10 Things to Think About For Prospective Freelancers
For those on the brink of taking the leap into freelancing, it can be a daunting decision. As long as you have marketable skills in your field – coupled with a dash of communication, you’ll have all you need to freelance. Here are 10 things any prospective freelancers should consider, which will hopefully make your journey a smoother ride than most.
Read positive books, listen to positive podcasts, and surround yourself with positive people. This will create a supportive and encouraging environment that will help you move toward your goals. Negativity is a Cancer!
Don’t Be Afraid To Do Something You’re Not Qualified To Do
I’m not sure where I heard this but it makes complete sense! It reminded me of my first business, which was effectively a side hustle. I was preparing tax returns with little experience. I took every job I was offered even if I wasn’t sure how to do it. Of course, I found the proper sources that helped me prepare these returns correctly, all the while learning valuable lessons.
If I hadn’t taken these jobs I wasn’t qualified for, the valuable experiences of client interaction, pricing jobs, and on the job training never would have happened.
Figure It Out As You Go
Many times in my early endeavors, I lost money (and a whole lot of efficiency) figuring it out as I went. As I said before, I took every client I could knowing I’d go above and beyond for them (even if I didn’t know how to do it at first). With the internet at our fingertips and no boss pressing you for time, it’s rare that you won’t be able to find what you need. Be persistent, the answers are there!
Find someone who’s done it before and model them. That’s the best way to learn how to do anything. Again, there are many courses and coaches out there in most (if not all) niches. It may be worth the investment.
Don’t be shocked if there is some upfront investment. Though freelancing has very low costs, you may run into buying some equipment (computer, software, etc). Start saving up, you’ll make it back in no time.
When I first thought about freelance writing, I took a trip to a conference where I knew opportunities would be present. It was a minor financial risk costing about $1,000 that I made back within 30 days. Have some confidence in your ability to bring in some business.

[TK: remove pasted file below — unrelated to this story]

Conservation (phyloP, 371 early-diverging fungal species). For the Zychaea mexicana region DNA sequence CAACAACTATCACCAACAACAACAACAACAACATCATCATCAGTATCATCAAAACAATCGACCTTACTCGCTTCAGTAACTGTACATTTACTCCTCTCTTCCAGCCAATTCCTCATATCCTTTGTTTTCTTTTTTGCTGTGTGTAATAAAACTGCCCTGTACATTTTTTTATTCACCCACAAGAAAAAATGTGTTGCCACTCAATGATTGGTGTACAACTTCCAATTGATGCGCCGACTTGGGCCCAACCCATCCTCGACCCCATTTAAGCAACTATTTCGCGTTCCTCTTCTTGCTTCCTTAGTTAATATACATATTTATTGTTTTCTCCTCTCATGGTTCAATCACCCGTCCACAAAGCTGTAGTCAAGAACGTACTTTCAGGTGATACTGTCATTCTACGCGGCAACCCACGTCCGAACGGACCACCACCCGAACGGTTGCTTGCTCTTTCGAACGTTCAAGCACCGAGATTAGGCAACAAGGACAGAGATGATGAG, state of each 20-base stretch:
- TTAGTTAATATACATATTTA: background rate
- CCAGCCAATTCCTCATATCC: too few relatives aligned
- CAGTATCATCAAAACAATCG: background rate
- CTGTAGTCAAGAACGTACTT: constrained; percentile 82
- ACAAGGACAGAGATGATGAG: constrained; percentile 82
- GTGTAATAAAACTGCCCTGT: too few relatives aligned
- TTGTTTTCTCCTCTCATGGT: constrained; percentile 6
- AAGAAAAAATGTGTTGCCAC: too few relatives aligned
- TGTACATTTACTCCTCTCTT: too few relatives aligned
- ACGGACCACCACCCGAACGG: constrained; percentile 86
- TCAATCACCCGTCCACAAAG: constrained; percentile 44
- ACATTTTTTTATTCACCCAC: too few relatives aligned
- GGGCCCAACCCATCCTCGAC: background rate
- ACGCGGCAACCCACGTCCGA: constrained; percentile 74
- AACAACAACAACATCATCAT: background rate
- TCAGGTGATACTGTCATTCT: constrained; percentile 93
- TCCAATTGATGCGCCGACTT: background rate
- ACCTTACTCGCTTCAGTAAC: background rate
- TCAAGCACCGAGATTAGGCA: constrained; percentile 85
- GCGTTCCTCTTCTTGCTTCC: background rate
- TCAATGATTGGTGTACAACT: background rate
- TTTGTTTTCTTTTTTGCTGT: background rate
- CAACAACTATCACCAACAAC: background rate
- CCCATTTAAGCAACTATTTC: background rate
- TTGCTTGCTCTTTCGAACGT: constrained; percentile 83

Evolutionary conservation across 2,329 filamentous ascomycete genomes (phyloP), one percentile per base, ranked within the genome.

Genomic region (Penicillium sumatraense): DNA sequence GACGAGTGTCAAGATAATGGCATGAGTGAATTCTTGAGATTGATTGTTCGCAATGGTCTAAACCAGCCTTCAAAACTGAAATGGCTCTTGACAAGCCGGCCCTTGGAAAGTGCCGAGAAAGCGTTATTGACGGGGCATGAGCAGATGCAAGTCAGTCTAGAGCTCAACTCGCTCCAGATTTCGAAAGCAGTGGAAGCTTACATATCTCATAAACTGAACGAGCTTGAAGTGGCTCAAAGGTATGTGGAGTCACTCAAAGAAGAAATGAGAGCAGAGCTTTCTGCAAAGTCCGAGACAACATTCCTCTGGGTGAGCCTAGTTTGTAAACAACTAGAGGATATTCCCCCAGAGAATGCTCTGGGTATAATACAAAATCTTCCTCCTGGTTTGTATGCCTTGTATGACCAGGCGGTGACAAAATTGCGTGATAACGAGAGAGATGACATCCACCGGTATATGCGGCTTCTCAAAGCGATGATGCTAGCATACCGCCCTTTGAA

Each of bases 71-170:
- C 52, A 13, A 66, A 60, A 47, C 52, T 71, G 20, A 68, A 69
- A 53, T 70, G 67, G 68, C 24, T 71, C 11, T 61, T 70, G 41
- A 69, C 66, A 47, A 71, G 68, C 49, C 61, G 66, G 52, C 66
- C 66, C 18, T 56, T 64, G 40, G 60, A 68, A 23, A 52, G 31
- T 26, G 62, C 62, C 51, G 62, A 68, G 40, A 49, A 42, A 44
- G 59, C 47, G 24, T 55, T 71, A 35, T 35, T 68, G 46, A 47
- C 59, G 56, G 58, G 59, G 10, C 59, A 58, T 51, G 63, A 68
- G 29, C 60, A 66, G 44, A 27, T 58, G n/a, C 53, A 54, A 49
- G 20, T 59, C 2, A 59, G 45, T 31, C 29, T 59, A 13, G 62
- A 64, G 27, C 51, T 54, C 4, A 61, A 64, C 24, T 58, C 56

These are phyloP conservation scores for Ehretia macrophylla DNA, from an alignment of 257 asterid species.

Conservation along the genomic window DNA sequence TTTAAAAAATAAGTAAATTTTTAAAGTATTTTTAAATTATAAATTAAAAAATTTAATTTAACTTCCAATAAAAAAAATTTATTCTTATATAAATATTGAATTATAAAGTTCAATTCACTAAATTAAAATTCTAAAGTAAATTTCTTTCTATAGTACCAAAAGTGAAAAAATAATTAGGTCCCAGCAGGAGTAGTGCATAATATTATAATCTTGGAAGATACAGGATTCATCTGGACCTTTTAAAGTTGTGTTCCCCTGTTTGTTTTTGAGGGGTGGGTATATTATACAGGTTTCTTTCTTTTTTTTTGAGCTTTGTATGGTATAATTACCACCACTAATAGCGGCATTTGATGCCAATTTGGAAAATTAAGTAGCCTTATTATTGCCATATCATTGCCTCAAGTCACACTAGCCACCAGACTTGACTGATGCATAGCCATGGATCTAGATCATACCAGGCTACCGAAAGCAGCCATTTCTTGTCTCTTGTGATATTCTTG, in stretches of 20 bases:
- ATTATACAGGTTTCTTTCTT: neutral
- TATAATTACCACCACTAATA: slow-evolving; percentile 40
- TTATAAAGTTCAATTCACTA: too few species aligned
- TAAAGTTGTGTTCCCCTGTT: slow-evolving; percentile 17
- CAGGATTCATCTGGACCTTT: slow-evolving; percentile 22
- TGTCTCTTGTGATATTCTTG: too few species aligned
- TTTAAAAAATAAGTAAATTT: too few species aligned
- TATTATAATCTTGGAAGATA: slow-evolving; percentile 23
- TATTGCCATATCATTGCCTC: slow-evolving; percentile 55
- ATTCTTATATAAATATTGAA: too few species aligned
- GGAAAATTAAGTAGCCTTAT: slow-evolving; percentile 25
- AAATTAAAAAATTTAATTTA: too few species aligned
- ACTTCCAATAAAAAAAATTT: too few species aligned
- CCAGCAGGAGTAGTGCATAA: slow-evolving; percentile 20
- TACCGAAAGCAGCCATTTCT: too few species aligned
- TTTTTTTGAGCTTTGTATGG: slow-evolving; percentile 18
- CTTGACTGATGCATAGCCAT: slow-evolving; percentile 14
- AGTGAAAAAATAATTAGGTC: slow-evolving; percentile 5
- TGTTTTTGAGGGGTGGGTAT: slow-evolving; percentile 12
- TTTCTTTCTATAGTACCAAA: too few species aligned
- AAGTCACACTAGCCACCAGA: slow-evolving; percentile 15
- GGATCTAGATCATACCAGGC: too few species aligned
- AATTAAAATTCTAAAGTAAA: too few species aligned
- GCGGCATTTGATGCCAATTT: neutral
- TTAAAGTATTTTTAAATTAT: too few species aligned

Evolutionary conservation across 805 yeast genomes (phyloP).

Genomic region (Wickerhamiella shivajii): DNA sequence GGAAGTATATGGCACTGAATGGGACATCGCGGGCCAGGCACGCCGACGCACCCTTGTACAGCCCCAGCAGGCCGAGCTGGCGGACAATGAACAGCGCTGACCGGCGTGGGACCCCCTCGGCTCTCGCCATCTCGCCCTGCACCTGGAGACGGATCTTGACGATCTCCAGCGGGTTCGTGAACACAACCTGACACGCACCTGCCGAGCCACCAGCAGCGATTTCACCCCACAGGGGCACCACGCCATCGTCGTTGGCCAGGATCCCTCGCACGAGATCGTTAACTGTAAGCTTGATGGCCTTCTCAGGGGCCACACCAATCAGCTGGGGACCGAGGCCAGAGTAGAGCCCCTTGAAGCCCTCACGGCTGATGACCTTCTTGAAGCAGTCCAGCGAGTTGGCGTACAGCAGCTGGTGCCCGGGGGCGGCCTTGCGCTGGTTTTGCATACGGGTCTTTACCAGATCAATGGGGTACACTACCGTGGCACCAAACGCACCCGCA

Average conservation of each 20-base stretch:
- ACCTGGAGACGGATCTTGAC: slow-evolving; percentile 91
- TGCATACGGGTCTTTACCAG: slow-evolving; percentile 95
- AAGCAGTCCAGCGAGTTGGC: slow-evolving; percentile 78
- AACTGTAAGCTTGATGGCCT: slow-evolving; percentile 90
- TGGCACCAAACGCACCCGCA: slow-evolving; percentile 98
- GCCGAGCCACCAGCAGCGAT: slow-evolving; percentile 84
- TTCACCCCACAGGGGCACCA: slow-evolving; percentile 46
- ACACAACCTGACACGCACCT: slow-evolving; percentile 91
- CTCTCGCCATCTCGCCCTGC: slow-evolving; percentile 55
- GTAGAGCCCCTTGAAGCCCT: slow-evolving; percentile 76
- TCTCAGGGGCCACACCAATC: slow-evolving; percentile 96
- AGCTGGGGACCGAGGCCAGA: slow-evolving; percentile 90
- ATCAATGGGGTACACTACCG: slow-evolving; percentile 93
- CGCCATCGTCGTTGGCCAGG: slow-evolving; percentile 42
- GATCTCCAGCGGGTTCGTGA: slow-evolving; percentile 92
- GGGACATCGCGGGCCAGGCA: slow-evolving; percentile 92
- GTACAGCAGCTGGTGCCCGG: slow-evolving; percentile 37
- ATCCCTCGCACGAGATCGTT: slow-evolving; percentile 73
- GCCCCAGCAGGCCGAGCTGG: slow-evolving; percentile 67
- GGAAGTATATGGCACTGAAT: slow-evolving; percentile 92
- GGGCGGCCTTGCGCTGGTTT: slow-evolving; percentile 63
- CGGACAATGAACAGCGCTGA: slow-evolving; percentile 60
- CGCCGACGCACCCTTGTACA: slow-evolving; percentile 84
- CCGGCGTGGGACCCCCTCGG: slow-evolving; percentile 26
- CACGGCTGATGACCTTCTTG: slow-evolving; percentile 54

Sales & Marketing
Some thrive on getting new clients, others dread the process. Social media will go a long way for sales & marketing for three specific reasons:
Building a following will help you improve your reach, as your contact list will grow past people you’ve either graduated with or just saw over the holidays. It will also build credibility, as it’s a platform that will showcase your abilities. It’s almost like a new age resumé. As time begins to pass, you’ll be building an online profile of your work.
Speaking of platforms, make sure you’re using the one that fits your niche best.
How To Handle Your Cash
Let’s assume you’ve invoiced and collected money from your clients and now have stockpiled some cash. What do you do with it? My first answer to that is to track it. Make sure you’re right down when and who you’re getting paid by. Be as specific as possible.
The next thing to consider is how you’ll use it. You can reinvest in your freelancing career by using some paid marketing strategies or upgrading your equipment. Another option is to use it as a savings plan for a specific goal (mortgage, debt, etc).
Whatever you do, make sure you’re disciplined. It’s too easy to blow through a bundle of cash these days.
How To Efficiently Receive Payments
Fintech has absolutely blown up in recent years, making it easier for people like yourself to get things done efficiently. When it comes to payments, Due.com is a great option. It’s an effective way to get started at low cost, while keeping the transaction secure.
Many clients expect to use credit and debit cards. For many, it’s useful if not just for transaction documentation purposes.
If you’re not set up for payments, you may be telling your clients to go elsewhere.
Another reason to document exactly when and how much you’re making is for the tax man. It will be much easier to hand your accountant a notebook rather than an unorganized shoebox. Truth be told, an unorganized shoebox would be a step up for some people.
Interest and penalties can be easily avoided if you properly save for taxes throughout the year. Don’t let your hard earned income slip through your fingers.
And remember, you can write off most direct expenses related to your freelancing income.
Many begin a freelancing career or side hustle in search of freedom. Don’t lose track of that, if you fall into that category. Once you lose your passion for your service, your business will go downhill.
You can bet on that!